Frieze LA transforms Paramount lot to fun art theme park

The Frieze LA art fair comes to LA for the first time, turning the Paramount Studios New York backlot into a fun theme park dedicated to art, in an impressive immersive activation that has not been done before.

Frieze LA is Frieze art magazine’s inaugural fair in LA, after long-running successful art fairs in London and New York. The goal is to integrate Frieze’s highly curated artists and dealers, a taste of New York, and selected local LA artists.

Frieze LA activates the Paramount lot in a way that you really must experience.

The main tent is located in the large parking lot and former water tank area, a shooting location for several films. Designed by a famous architect, the tent consists of more than 100 highly curated artists and dealers booths, including photographs, paintings, sculptures and some digital art.

Most of the art is modern art, with fun colorful sculptures and art, perfect for LA-Instagram loving audiences to take photos of the art and themselves interacting with the art (don’t touch or get too close to the artwork!)

 

The New York back lot takeover is especially impressive. Frieze integrates art into the back lot streets, and brings fake storefront facades to life, turning them into working newsstands, restaurants, stores, and even a secret bar.

Art installations include the building-size Daddy’s Ketchup bottle, looking like something out of the Ant-Man in the Wasp movie placed next to an office building.

Colorful clothes on clotheslines hanging to try evoke the feel of New York alleys in a fun whimsical way.

A shopping cart flipped upside down with a TV antenna is nearby.

You’ll recognize the Infestation art sculpture by the green tentacles coming out of the subway, and looping through the adjacent building. Go inside the building to watch the animated short film showing how the tentacles started.

Many of the storefronts are real, taken over by sponsors, restaurants, galleries, and more. It’s fun to go inside these spaces which are usually fake and boarded up, and see they are alive and bustling with people and commerce. Which is an art statement itself: bringing life to these normally deserted spaces.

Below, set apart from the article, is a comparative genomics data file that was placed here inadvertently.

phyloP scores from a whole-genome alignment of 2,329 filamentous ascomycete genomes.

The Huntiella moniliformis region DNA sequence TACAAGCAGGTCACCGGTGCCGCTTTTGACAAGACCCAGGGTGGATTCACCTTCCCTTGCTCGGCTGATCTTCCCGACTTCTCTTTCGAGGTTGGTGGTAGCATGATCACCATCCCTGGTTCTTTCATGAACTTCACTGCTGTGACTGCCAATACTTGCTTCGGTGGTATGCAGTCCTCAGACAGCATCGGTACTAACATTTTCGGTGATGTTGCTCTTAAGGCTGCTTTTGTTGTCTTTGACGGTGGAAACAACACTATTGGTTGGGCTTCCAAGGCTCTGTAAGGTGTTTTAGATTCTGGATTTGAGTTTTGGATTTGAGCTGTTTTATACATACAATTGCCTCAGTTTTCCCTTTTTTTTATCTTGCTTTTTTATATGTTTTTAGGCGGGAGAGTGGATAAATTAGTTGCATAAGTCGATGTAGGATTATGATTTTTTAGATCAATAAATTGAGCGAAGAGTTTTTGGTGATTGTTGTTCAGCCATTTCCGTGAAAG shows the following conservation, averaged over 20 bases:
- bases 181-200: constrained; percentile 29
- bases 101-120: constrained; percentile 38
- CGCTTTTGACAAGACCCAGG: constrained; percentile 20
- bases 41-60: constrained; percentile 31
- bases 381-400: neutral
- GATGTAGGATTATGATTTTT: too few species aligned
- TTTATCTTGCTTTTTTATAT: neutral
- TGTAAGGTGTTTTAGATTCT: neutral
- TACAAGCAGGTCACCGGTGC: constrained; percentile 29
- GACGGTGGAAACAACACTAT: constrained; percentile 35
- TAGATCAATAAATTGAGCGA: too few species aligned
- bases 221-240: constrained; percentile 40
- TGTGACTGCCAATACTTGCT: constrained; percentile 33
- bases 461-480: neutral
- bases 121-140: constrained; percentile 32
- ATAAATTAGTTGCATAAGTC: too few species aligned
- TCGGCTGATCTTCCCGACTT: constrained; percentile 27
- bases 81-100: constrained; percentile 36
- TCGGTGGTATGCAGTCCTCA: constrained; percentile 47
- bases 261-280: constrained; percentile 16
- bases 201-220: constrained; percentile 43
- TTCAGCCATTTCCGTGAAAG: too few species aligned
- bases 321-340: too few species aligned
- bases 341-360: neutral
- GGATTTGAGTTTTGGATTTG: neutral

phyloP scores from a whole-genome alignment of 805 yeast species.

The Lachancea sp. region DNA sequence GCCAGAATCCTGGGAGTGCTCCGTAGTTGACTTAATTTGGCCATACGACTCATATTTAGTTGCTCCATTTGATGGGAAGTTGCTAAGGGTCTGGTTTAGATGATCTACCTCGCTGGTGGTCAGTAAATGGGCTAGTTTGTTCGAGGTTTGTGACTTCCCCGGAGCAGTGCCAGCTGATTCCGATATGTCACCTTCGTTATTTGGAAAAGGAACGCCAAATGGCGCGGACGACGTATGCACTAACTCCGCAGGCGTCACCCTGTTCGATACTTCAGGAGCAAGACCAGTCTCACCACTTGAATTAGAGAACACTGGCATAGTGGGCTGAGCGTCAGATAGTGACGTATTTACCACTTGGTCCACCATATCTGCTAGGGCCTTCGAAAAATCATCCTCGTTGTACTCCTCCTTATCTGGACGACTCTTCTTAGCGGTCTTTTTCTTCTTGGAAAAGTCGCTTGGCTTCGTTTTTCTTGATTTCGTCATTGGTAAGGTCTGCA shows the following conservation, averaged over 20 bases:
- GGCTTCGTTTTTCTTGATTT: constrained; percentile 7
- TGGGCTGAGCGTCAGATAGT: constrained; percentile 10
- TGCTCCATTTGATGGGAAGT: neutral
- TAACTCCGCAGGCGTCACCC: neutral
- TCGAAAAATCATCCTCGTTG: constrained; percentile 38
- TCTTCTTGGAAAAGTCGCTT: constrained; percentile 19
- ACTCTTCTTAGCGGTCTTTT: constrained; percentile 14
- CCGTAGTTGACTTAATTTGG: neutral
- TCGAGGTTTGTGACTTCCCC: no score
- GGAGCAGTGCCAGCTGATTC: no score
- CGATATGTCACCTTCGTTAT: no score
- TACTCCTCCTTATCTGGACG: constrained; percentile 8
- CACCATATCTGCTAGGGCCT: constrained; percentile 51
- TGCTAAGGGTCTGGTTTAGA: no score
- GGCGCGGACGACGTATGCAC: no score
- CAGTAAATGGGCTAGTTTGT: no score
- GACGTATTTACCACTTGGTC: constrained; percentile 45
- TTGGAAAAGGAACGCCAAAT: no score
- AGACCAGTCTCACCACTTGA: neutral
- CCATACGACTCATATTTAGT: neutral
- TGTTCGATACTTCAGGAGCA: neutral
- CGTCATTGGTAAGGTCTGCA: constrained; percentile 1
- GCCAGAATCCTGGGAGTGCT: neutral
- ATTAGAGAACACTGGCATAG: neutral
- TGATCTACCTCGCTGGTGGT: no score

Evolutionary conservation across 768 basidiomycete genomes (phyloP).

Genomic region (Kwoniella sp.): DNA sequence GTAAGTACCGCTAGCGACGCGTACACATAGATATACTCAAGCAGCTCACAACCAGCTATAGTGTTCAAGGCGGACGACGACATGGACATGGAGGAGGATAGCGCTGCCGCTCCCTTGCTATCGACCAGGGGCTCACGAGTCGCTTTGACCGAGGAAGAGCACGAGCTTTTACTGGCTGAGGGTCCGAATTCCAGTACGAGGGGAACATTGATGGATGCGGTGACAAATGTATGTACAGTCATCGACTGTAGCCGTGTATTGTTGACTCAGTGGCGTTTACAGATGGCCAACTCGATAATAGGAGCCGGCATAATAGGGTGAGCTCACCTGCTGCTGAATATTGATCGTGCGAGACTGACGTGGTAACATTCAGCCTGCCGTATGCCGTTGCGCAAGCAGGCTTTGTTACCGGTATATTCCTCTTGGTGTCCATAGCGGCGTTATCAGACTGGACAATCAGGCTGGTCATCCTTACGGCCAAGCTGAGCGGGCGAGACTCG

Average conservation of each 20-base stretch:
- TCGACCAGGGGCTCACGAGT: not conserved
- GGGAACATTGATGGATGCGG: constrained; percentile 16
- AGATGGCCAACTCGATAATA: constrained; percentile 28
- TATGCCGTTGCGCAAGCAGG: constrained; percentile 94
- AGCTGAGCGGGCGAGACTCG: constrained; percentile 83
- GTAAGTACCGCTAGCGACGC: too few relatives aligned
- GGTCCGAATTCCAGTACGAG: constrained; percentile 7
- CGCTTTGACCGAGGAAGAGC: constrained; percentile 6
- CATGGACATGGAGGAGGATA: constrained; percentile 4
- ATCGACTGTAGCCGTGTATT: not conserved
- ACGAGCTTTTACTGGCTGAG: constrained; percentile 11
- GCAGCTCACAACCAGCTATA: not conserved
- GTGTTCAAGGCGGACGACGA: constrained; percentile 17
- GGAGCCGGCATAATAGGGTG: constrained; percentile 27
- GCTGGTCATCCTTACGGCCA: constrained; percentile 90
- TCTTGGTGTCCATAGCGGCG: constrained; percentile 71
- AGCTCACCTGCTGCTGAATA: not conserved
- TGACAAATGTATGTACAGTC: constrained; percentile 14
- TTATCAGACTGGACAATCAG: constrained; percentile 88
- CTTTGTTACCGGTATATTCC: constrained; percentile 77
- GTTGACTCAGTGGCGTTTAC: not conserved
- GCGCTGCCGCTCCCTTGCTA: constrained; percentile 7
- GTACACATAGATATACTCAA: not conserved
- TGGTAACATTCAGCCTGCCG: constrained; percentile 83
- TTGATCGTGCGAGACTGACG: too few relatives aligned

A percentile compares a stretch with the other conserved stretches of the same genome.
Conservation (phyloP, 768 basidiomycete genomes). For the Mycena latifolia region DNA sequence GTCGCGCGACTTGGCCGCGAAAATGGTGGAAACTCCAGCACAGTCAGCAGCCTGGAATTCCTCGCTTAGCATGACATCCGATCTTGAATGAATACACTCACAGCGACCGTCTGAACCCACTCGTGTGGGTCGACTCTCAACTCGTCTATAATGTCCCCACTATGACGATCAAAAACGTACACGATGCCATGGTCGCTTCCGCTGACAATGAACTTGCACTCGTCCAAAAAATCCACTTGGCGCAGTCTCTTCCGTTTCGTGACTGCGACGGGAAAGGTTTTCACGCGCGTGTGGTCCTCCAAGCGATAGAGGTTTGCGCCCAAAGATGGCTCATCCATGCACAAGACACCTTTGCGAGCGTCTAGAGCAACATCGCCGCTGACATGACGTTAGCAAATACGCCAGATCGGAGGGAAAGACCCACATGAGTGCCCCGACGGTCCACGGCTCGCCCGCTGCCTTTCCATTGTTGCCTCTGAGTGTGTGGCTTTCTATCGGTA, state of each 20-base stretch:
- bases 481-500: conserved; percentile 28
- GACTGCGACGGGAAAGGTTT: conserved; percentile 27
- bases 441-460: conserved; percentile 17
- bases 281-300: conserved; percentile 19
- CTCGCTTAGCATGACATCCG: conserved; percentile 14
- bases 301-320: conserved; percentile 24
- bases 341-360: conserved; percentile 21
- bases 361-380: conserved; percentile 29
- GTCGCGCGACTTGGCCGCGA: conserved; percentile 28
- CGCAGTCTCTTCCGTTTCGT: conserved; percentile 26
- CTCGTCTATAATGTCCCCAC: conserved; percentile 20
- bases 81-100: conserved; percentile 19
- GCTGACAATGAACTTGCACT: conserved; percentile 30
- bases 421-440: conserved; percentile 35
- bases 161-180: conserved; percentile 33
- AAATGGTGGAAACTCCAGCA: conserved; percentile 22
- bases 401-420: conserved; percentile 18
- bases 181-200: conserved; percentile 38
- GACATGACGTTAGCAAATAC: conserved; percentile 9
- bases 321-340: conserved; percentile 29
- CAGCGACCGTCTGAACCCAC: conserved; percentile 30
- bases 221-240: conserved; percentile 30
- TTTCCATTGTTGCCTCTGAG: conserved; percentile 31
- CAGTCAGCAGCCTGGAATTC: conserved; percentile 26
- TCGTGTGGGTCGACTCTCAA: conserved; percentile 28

At the Financial Times newsstands, themed dress news carriers promote the Financial Times to art dealers well-healed audience. Hint: If you’re lucky and ask nicely, you may get a free shoe shine,

and a free black-and-white cookie.

At the Frieze Magazine pop-up, you can buy back issues of the Frieze magazine.

At the book store, you can buy art books.

Several storefronts are taken over by art galleries, for you to look at art.

Try Ruinart champagne at the shop on the corner, with tastings inside and free samples at the cart outside.

The restaurant area in back includes popular Sqirl and other restaurants, where you can buy food and sit inside or outside in the tent. Better than food trucks!

Panels and talks are in the Sherry Lansing Theatre. At one panel, on bio art and tech, artist Agnieszka Kurant wanted to comment on companies using big data and social data collections to make algorithms without people’s knowledge. So she gave termites colored sand and they collectively unknowingly made art: colorful termite mounds

Film screenings are also available.

Don’t miss it! Frieze LA runs February 15-17. Tickets are sold out, but batches of last minute tickets are being periodically released; check the website frequently.

Download the Frieze app with maps, schedule, and lists of artists and exhibitors.

And tip: Wear something artsy. It’s LA, so you’ll notice attendees dress to express, and in fact, could we do an article just on attendees’ Frieze fashion.

 

 


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